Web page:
South Africa was somewhat late to enjoy commercial radio broadcasting, due mostly to the relative isolation of the nation. There had been broadcasting at the Africa’s southern tip beginning in 1923, and the government owned South African Broadcasting Company was formed by parliament in 1936. The SABC established services in all of the official languages of South Africa, although it was regularly accused of being a mouth-piece for the ruling National Party, as well as furthering its Apartheid agenda.
In 1950, the SABC launched Springbok Radio as a commercial broadcasting service to supplement the public service broadcasts of its English and Afrikaans language networks. Springbok also generated cash for the radio service. Springbok was an incredibly successful commercial venture, and stayed that way much longer than dramatic radio was profitable in other parts of the world. This is directly attributable to the fact that there was no commercial television in South Africa until 1976. Like other commercial radio broadcasters, Springbok was dependent on sponsor support, and was unable to compete with TV, and shut its doors in 1985.
Lux Radio Theater was part of Springbok's line-up for all of the 35 years, except the last six months. Although the show had the same sponsor as the earlier American show, Lever Brothers, and the same name, it was a much different program. The Lux Theater for American ears began with adaptations of plays and later popular Hollywood movies. Whenever possible, the original movie stars would appear in the broadcast, which would be performed live in front of a live audience (as well as broadcast live, perhaps a strange experience for movie actors!)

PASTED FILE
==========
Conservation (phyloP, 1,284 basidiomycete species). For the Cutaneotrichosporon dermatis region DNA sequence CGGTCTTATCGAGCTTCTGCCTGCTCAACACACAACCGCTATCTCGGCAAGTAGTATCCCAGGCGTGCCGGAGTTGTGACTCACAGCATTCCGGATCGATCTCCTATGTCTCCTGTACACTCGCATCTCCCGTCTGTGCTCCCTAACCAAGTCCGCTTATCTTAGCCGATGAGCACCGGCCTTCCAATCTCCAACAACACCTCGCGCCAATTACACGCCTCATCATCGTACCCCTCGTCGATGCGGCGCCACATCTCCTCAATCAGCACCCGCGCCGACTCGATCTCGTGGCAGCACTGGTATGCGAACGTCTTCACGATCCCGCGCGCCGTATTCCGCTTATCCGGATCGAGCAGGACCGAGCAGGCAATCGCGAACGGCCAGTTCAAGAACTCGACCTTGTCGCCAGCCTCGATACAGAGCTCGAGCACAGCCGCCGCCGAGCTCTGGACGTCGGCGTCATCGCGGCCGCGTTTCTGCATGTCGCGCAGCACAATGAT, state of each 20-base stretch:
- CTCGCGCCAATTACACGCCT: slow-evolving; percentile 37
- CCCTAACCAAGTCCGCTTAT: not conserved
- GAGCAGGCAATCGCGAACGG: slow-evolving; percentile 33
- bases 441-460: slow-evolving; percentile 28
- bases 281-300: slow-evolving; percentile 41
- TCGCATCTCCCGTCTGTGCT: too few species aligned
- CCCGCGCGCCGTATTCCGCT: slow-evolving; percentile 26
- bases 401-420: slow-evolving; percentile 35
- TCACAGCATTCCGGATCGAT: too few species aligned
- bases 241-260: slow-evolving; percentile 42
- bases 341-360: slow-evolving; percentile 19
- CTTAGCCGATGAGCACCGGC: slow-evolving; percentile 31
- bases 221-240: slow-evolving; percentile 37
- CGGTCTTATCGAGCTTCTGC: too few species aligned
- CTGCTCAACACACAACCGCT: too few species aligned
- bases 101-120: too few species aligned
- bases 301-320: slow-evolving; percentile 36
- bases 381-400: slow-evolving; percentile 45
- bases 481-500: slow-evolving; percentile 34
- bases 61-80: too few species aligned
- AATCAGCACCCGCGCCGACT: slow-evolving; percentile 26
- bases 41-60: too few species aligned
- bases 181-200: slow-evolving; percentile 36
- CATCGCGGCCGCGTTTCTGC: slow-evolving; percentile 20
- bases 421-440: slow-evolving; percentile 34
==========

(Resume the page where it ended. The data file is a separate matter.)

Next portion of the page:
The South African Lux Radio Theater was more wide ranging for its story sources. Popular plays from the British stage, as well as American, English, and Australian novels were adapted to the hour long format. In fact a number of the early shows were rebroadcasts of Australian programs. The South African version of Lux Theater, being produced later in time, also benefits from better production and recording technologies.
There may be some division among old time radio fans about the inclusion of commercials in OTR shows. Those who appreciate their inclusion as a part of the 'time capsule quality' of the OTR experience will further appreciate the South African ads in Lux Radio Theater. Unlike American broadcasts of Golden Age of Radio, apparently Springbok was operating a commercial model closer to American Television after the 1950's game show scandals. Rather than the sponsor "owning" the airtime, they were allowed to simply put their name on the show, and the network would place commercials where it wanted. We are treated to a South African treatment of many American Brands, as well as several that are limited to the South African Market.